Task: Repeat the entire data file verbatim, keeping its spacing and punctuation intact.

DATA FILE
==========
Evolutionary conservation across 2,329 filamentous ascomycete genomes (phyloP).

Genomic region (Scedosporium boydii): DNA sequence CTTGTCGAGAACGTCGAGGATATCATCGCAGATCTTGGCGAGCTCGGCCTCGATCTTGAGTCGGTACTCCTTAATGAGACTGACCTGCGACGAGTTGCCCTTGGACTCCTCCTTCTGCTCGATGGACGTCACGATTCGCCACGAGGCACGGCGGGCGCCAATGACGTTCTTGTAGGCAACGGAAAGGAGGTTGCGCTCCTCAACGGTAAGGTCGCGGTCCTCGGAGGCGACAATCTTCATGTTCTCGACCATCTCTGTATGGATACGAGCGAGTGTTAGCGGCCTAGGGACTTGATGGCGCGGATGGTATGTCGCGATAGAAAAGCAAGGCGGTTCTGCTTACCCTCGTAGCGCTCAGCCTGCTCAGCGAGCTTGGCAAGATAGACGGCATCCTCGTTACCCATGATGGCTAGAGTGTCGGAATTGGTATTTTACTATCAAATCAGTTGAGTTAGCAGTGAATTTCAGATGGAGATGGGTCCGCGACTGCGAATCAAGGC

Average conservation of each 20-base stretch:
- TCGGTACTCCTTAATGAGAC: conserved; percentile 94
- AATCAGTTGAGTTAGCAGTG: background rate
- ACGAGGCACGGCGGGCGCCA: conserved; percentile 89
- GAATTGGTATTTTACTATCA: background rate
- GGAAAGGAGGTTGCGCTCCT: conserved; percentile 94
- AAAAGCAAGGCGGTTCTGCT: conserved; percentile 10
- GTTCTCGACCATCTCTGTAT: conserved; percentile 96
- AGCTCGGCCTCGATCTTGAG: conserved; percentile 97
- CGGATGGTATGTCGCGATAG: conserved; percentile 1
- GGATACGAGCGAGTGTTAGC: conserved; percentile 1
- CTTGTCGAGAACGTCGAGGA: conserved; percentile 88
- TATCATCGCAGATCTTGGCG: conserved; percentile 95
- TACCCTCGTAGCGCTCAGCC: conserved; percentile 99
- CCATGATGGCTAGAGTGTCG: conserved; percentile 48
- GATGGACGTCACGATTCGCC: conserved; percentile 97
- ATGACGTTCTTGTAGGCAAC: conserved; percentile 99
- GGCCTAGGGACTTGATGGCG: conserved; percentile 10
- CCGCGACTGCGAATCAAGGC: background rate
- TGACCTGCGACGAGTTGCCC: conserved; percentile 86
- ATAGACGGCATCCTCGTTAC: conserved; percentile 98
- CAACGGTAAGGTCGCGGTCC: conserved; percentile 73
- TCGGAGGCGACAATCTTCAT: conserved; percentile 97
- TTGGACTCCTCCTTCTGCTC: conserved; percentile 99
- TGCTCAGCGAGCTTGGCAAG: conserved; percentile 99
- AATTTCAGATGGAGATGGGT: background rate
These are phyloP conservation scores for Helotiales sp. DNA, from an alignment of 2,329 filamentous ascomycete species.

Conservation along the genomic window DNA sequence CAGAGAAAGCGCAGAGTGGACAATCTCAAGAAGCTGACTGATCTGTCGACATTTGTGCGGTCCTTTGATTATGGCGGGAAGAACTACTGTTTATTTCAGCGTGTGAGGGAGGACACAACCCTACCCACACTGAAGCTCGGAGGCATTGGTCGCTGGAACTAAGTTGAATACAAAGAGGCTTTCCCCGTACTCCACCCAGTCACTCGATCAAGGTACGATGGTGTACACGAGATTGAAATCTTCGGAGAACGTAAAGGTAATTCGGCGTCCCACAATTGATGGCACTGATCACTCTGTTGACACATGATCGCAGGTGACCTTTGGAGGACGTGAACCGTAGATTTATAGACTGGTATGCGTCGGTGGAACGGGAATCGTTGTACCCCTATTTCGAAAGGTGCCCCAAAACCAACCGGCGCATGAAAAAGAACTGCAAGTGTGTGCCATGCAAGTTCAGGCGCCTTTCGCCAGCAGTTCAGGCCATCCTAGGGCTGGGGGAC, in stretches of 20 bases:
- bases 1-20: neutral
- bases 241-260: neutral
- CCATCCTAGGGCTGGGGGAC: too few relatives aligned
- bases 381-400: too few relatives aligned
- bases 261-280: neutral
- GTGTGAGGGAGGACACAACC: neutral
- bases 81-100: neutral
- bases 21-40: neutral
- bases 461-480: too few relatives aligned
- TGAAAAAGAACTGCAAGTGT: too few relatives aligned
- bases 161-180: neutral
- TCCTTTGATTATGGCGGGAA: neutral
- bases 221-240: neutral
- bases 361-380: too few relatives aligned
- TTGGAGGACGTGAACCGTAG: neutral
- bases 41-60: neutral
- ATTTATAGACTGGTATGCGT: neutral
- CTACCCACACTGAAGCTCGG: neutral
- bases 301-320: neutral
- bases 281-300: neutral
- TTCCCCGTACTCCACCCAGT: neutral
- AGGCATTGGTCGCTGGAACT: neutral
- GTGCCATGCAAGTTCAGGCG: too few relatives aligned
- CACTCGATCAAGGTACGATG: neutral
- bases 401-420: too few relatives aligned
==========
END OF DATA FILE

Evolutionary conservation across 2,329 filamentous ascomycete genomes (phyloP).

Genomic region (Scedosporium boydii): DNA sequence CTTGTCGAGAACGTCGAGGATATCATCGCAGATCTTGGCGAGCTCGGCCTCGATCTTGAGTCGGTACTCCTTAATGAGACTGACCTGCGACGAGTTGCCCTTGGACTCCTCCTTCTGCTCGATGGACGTCACGATTCGCCACGAGGCACGGCGGGCGCCAATGACGTTCTTGTAGGCAACGGAAAGGAGGTTGCGCTCCTCAACGGTAAGGTCGCGGTCCTCGGAGGCGACAATCTTCATGTTCTCGACCATCTCTGTATGGATACGAGCGAGTGTTAGCGGCCTAGGGACTTGATGGCGCGGATGGTATGTCGCGATAGAAAAGCAAGGCGGTTCTGCTTACCCTCGTAGCGCTCAGCCTGCTCAGCGAGCTTGGCAAGATAGACGGCATCCTCGTTACCCATGATGGCTAGAGTGTCGGAATTGGTATTTTACTATCAAATCAGTTGAGTTAGCAGTGAATTTCAGATGGAGATGGGTCCGCGACTGCGAATCAAGGC

Average conservation of each 20-base stretch:
- TCGGTACTCCTTAATGAGAC: conserved; percentile 94
- AATCAGTTGAGTTAGCAGTG: background rate
- ACGAGGCACGGCGGGCGCCA: conserved; percentile 89
- GAATTGGTATTTTACTATCA: background rate
- GGAAAGGAGGTTGCGCTCCT: conserved; percentile 94
- AAAAGCAAGGCGGTTCTGCT: conserved; percentile 10
- GTTCTCGACCATCTCTGTAT: conserved; percentile 96
- AGCTCGGCCTCGATCTTGAG: conserved; percentile 97
- CGGATGGTATGTCGCGATAG: conserved; percentile 1
- GGATACGAGCGAGTGTTAGC: conserved; percentile 1
- CTTGTCGAGAACGTCGAGGA: conserved; percentile 88
- TATCATCGCAGATCTTGGCG: conserved; percentile 95
- TACCCTCGTAGCGCTCAGCC: conserved; percentile 99
- CCATGATGGCTAGAGTGTCG: conserved; percentile 48
- GATGGACGTCACGATTCGCC: conserved; percentile 97
- ATGACGTTCTTGTAGGCAAC: conserved; percentile 99
- GGCCTAGGGACTTGATGGCG: conserved; percentile 10
- CCGCGACTGCGAATCAAGGC: background rate
- TGACCTGCGACGAGTTGCCC: conserved; percentile 86
- ATAGACGGCATCCTCGTTAC: conserved; percentile 98
- CAACGGTAAGGTCGCGGTCC: conserved; percentile 73
- TCGGAGGCGACAATCTTCAT: conserved; percentile 97
- TTGGACTCCTCCTTCTGCTC: conserved; percentile 99
- TGCTCAGCGAGCTTGGCAAG: conserved; percentile 99
- AATTTCAGATGGAGATGGGT: background rate
These are phyloP conservation scores for Helotiales sp. DNA, from an alignment of 2,329 filamentous ascomycete species.

Conservation along the genomic window DNA sequence CAGAGAAAGCGCAGAGTGGACAATCTCAAGAAGCTGACTGATCTGTCGACATTTGTGCGGTCCTTTGATTATGGCGGGAAGAACTACTGTTTATTTCAGCGTGTGAGGGAGGACACAACCCTACCCACACTGAAGCTCGGAGGCATTGGTCGCTGGAACTAAGTTGAATACAAAGAGGCTTTCCCCGTACTCCACCCAGTCACTCGATCAAGGTACGATGGTGTACACGAGATTGAAATCTTCGGAGAACGTAAAGGTAATTCGGCGTCCCACAATTGATGGCACTGATCACTCTGTTGACACATGATCGCAGGTGACCTTTGGAGGACGTGAACCGTAGATTTATAGACTGGTATGCGTCGGTGGAACGGGAATCGTTGTACCCCTATTTCGAAAGGTGCCCCAAAACCAACCGGCGCATGAAAAAGAACTGCAAGTGTGTGCCATGCAAGTTCAGGCGCCTTTCGCCAGCAGTTCAGGCCATCCTAGGGCTGGGGGAC, in stretches of 20 bases:
- bases 1-20: neutral
- bases 241-260: neutral
- CCATCCTAGGGCTGGGGGAC: too few relatives aligned
- bases 381-400: too few relatives aligned
- bases 261-280: neutral
- GTGTGAGGGAGGACACAACC: neutral
- bases 81-100: neutral
- bases 21-40: neutral
- bases 461-480: too few relatives aligned
- TGAAAAAGAACTGCAAGTGT: too few relatives aligned
- bases 161-180: neutral
- TCCTTTGATTATGGCGGGAA: neutral
- bases 221-240: neutral
- bases 361-380: too few relatives aligned
- TTGGAGGACGTGAACCGTAG: neutral
- bases 41-60: neutral
- ATTTATAGACTGGTATGCGT: neutral
- CTACCCACACTGAAGCTCGG: neutral
- bases 301-320: neutral
- bases 281-300: neutral
- TTCCCCGTACTCCACCCAGT: neutral
- AGGCATTGGTCGCTGGAACT: neutral
- GTGCCATGCAAGTTCAGGCG: too few relatives aligned
- CACTCGATCAAGGTACGATG: neutral
- bases 401-420: too few relatives aligned